The deadly California wildfires may get worse before they get better
Wildfires continue to burn up and down the state of California, with the most damaging blazes located in the picturesque Napa and Sonoma Valley region, about 60 miles north of San Francisco. This area has seen at least 3,500 homes and businesses destroyed, including entire wineries, since the fires exploded in size amid a fierce windstorm on Sunday night and Monday. The number of fatalities continues to climb, with the figure standing at 17 on Wednesday morning.
On Wednesday, forecasters hoisted dreaded red flag warnings for critical fire weather conditions across Napa and Sonoma Counties, particularly in higher elevations, where winds could gust as high as 55 miles per hour by Wednesday evening. The wind gusts, coming from the north, will follow the passage of a weak front moving across the San Francisco Bay Area.
These winds will once again be blowing offshore, which means they’ll be devoid of Pacific moisture, and will produce extremely challenging conditions for firefighters struggling to contain the blazes.
Diablo winds, which are known as Santa Ana winds in Southern California, occur when air is forced to compress as it moves around an inland area of high pressure. Winds gain speed as the air rushes down hillsides and accelerates through canyons. In the process, air temperatures increase, and humidity drops, both of which enhance the likelihood that wildfires will spread.
The National Weather Service warned on Wednesday morning that “very high fire danger” will develop in the North Bay mountains and East Bay hills starting Wednesday evening, and lasting through Thursday. More strong winds are also expected this weekend.
The fire weather conditions are not expected to be quite as severe as they were when the fires first exploded in size early in the week. According to the NWS:
It is important to put this upcoming wind event in perspective with the one we just had that has lead to the devastating fires over the North Bay. For Sunday night we did see local gusts of 60 to 80 mph and even in North Bay Valley locations winds were gusting over 35 mph. In this case winds for higher elevation spots (especially over 1,500 feet) winds will locally gust in the 45 to 55 mph range while valley areas should see gusts peaking in the 20 to 30 mph range. However the values over the North Bay Mountains and East Bay Hill may be high enough to topple some additional trees and power lines.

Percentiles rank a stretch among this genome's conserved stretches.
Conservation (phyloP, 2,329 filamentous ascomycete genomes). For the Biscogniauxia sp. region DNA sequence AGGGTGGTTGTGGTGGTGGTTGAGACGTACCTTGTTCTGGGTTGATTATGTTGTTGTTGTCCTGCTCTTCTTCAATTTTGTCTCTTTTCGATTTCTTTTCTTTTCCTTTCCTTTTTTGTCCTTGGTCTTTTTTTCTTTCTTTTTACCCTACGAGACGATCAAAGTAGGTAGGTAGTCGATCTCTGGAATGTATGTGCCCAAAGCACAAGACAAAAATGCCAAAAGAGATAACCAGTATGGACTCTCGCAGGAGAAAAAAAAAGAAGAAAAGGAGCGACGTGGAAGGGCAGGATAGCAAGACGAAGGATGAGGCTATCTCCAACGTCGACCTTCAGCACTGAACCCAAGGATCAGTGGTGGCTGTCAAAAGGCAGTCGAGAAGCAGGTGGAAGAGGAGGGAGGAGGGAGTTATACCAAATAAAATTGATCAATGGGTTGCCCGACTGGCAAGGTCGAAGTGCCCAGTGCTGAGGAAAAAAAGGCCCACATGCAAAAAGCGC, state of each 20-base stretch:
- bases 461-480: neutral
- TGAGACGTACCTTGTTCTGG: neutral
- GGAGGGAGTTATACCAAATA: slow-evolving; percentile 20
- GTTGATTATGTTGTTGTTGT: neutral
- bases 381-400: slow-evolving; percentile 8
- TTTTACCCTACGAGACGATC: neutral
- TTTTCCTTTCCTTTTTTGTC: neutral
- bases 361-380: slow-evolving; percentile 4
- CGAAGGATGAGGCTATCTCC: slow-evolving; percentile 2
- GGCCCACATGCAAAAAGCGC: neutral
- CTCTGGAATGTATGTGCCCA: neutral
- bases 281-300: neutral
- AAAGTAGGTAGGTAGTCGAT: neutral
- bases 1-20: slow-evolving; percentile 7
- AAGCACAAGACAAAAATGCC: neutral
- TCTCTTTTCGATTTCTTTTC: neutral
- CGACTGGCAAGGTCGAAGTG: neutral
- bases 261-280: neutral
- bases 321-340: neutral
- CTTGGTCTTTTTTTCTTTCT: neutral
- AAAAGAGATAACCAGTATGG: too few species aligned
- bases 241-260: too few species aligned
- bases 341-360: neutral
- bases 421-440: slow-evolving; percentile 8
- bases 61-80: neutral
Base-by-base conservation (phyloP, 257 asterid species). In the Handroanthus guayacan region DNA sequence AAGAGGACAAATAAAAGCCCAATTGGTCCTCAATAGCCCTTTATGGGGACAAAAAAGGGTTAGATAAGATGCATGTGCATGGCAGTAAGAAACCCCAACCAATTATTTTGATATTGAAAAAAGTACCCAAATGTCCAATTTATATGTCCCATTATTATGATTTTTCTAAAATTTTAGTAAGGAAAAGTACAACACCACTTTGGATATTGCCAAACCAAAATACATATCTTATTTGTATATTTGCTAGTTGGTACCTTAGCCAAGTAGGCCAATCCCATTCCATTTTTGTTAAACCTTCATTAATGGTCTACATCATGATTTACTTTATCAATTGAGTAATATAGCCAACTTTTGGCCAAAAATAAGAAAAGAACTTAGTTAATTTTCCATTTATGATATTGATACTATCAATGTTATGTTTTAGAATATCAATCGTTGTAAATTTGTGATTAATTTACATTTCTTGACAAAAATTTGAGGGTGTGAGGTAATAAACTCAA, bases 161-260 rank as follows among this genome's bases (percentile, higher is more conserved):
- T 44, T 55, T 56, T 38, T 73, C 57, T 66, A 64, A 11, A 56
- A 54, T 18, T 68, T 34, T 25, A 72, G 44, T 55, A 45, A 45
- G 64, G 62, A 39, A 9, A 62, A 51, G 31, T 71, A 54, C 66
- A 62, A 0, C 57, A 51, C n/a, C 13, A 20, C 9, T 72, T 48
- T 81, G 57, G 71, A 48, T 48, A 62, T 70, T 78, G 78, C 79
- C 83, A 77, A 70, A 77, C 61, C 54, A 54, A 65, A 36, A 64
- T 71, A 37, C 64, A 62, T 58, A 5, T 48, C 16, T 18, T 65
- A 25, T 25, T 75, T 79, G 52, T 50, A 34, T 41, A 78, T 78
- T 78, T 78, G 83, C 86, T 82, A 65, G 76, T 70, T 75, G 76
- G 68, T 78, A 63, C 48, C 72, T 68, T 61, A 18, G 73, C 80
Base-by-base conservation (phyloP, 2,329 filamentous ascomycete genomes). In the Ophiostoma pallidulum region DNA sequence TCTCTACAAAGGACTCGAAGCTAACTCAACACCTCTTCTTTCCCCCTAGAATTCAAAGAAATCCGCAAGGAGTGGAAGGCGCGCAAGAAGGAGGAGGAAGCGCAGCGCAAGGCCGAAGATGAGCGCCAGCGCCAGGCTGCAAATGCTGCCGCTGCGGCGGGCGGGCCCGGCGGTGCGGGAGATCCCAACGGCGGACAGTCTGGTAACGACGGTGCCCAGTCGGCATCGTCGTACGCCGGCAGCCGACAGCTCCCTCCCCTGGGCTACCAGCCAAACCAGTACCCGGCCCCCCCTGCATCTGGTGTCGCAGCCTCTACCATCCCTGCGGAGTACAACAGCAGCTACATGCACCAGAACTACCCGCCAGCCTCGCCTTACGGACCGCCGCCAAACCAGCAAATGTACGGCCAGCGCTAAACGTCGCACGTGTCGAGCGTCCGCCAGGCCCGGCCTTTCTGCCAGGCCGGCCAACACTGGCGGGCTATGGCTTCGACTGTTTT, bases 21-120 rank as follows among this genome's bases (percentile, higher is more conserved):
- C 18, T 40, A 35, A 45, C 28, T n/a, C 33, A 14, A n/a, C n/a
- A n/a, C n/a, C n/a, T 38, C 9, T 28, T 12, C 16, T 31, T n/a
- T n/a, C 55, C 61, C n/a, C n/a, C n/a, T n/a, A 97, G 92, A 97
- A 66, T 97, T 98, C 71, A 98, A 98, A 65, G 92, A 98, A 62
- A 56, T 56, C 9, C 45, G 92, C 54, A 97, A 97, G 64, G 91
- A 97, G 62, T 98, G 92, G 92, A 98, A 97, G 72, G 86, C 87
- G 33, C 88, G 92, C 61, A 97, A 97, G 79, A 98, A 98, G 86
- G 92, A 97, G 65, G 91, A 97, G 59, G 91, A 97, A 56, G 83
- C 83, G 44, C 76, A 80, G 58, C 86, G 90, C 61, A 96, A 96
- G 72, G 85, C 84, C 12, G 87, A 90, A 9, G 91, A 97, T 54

The strong winds anticipated this weekend are forecast to be slightly more intense than the offshore wind event of Wednesday night. This means that firefighters will have only relatively narrow windows of beneficial weather conditions in which to gain the upper hand of these fires, which are far from under control.
As of early Wednesday, the Tubbs Fire, which destroyed large parts of Santa Rosa, California, had charred 28,000 acres, and was 0 percent contained. Nearly 700 personnel have been deployed to combat the Tubbs Fire alone, according to CalFire.
The Atlas Fire, in Napa County, had grown to 26,000 acres, and was 3 percent contained. In all, well over a dozen fires are burning across the state.
Firefighters have called in their biggest possible assets to assist with the fight, as a Boeing 747 “SuperTanker” began making fire retardant drops north of San Francisco on Tuesday.
How the fires spread so fast
A combination of factors converged to create one of the worst firestorm’s in the state’s modern history, beginning late Sunday and continuing off and on throughout the week.
First, the offshore winds, known as “Diablo winds,” were extremely strong on Sunday night in particular, gusting as high as 79 miles per hour in higher elevations in Sonoma. This meant that any fires that started would spread extremely quickly, and be nearly impossible to control.
The fires encountered an ample supply of dry vegetation, primarily seasonal grasses and plants known to firefighters as fine fuels. Months of drier and milder than average conditions followed the wettest winter on record in this area, leading to a surge in the amount of highly combustible fuels.
The summer of 2017 was the hottest on record across the state, and numerous record-shattering heat waves occurred that further dried out vegetation. In September, San Francisco set its all-time high temperature record, when the thermometer hit 106 degrees Fahrenheit.
The heat, particularly the relentless heat waves that struck the Golden State in September, played a crucial role in setting the stage for the devastating fires.
“[The] record heat in early September capped an already extremely warm and dry summer to date, which acted to dry out vegetation even more than would typically be the case this time of year,” said Daniel Swain, an atmospheric scientist at UCLA.
“Finally, the longer-term context of record multi-year drought just a year or so ago meant that some of the region’s forests remain residually stressed. The net effect: ‘fuel moistures’ (the amount of water in vegetation) were at or near record-low values when these wind-driven fires ignited, which almost certainly contributed to the extreme rate of spread and the likelihood of spot fire ignition during this firestorm,” Swain said.